Life is hard. Without God in your life, you will struggle miserably with life. But with God in your life, you will still struggle, but you will struggle well. This is especially evident when other Christians come to your aid with prayer, support, love, encouragement, and grace. And so these people need us to help them struggle well in this situation. They need our support (in whatever way we can), they definitely need our prayer, they may need our encouragement, and they always need our love and grace. Sometimes life can beat you down. It can knock the wind right out of you. We need to be tirelessly faithful in our God. We need to look to Him through rough times and when we do, we will find it to be true that He does help us when we're struggling. All these things create the context in which to view the tragic things that happen in life. Help other people to see that context too. Without the context, people tend to draw all kinds of conclusions about the way things work with life and God that lead them away from Him. We need to help them head towards God in a storm. The things that we do here on earth can be destroyed in an instant. But the things that God does, and that His people do in His name (friendship, love, mercy, grace, evangelism, teaching, praying), these eternal things cannot be undone by even the mightiest storm or power. There will always be people in need, and we will always need to help them. And we should keep going back, and keep helping until there is no more need.

Wednesday, September 12, 2007

Who are we inspired by?

I want to think about the idea of being inspired. I heard a story on the news today that got me thinking about this. Maybe some of you heard the story of the hate crime in West Virginia, where a girl was tortured by at least 6 other people because of her race. They "hated" her and therefore decided to take it out on her. Well, I would say that hate inspires hate in almost every case. As I thought of what kind of horrible people these folks are for what they did, I began to feel hatred towards them. I thought that they needed to be dealt with in a similar fashion. I would also say that in contrast, love inspires love. When someone shows love to another person, it inspires other people to react in a loving way. Hate inspires hate, and love inspires love. This is almost always the case, except with Christians. We are called to be inspired not by the world around us, but by Jesus. Jesus always inspires us to love, never to hate. True, He hates certain things, but He doesn't inspire us to hate.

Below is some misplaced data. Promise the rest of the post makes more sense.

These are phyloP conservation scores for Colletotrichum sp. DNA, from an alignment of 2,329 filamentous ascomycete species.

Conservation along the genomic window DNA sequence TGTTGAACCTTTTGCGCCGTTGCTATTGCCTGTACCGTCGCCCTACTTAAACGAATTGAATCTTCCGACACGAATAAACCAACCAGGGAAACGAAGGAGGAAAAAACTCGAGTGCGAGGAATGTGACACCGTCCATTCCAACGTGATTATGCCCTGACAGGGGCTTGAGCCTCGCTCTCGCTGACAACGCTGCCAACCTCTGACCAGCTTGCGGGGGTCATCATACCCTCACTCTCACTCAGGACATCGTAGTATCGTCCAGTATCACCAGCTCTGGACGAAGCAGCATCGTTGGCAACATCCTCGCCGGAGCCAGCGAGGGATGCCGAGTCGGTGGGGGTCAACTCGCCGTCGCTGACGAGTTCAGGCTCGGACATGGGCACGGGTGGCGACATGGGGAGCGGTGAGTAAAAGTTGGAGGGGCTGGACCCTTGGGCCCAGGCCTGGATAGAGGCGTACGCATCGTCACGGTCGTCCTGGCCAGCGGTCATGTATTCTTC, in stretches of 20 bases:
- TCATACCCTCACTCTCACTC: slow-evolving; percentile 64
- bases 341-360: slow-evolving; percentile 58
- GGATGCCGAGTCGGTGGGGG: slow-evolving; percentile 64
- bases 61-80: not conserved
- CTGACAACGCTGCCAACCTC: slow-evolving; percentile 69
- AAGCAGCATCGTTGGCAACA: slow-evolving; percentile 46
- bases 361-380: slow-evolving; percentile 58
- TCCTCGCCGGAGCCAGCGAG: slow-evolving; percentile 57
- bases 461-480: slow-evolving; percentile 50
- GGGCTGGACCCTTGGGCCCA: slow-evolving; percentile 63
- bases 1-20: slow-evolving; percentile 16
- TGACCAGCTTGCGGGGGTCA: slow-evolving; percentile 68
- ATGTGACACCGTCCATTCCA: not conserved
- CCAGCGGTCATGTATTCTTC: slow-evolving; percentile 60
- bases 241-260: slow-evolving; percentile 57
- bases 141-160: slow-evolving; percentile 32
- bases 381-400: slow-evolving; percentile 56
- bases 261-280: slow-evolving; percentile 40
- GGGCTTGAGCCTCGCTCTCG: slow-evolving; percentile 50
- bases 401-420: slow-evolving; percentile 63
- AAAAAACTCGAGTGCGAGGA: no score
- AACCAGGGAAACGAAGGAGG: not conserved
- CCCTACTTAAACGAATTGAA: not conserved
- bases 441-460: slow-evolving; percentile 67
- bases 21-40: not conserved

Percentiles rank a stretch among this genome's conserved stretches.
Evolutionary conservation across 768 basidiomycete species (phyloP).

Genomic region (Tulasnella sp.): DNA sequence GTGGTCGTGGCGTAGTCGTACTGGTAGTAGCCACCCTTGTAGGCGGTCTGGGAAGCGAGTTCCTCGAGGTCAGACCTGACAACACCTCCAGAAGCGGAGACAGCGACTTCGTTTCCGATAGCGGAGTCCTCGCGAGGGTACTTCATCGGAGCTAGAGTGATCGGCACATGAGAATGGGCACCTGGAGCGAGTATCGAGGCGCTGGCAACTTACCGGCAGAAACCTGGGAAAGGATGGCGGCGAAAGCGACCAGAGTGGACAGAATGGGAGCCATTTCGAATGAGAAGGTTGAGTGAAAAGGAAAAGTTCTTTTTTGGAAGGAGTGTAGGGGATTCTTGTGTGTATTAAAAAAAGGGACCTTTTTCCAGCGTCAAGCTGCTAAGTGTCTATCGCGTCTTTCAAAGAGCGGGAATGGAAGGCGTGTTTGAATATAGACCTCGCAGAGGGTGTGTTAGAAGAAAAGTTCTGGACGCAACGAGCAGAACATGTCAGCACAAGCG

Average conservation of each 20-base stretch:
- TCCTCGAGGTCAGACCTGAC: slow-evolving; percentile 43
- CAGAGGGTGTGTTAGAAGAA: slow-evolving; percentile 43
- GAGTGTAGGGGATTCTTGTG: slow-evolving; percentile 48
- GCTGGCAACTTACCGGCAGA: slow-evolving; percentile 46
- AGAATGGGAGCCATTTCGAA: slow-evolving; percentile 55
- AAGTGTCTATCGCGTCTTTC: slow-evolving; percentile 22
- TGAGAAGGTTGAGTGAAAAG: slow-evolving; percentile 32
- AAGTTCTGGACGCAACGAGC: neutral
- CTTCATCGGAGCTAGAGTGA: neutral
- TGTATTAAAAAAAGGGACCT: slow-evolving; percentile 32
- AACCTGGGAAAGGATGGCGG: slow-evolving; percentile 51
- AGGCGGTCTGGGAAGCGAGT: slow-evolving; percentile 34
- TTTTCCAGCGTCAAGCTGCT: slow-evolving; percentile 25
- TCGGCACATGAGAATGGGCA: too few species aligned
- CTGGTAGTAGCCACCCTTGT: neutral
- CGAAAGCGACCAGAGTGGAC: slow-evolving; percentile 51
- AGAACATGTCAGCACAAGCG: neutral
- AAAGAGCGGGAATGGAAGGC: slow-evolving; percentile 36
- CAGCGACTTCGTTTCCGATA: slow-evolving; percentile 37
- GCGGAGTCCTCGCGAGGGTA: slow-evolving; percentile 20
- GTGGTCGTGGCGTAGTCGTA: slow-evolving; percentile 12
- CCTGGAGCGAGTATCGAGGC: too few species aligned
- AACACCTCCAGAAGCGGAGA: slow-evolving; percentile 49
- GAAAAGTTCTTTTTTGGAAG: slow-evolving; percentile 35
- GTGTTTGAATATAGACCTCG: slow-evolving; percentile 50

So, if I am a follower of Jesus, I am to be inspired to love. But in this case, I find it extremely difficult to feel any love towards these people, and others who commit atrocities such as this. So where does that leave me? I know what I am supposed to do, but I can't think of a way to lovingly approach this situation without letting them off the hook for what they did. No one said being a Christian was easy - at least Jesus never said that. But He did say that we need to be salt and light - countercultural in our behavior.

Matthew 5:38-39 "You have heard that it was said, 'Eye for eye, and tooth for tooth.' But I tell you, Do not resist an evil person. If someone strikes you on the right cheek, turn to him the other also."

Matthew 5:43-45 "You have heard that it was said, 'Love your neighbor and hate your enemy.' But I tell you: Love your enemies and pray for those who persecute you, that you may be sons of your Father in heaven."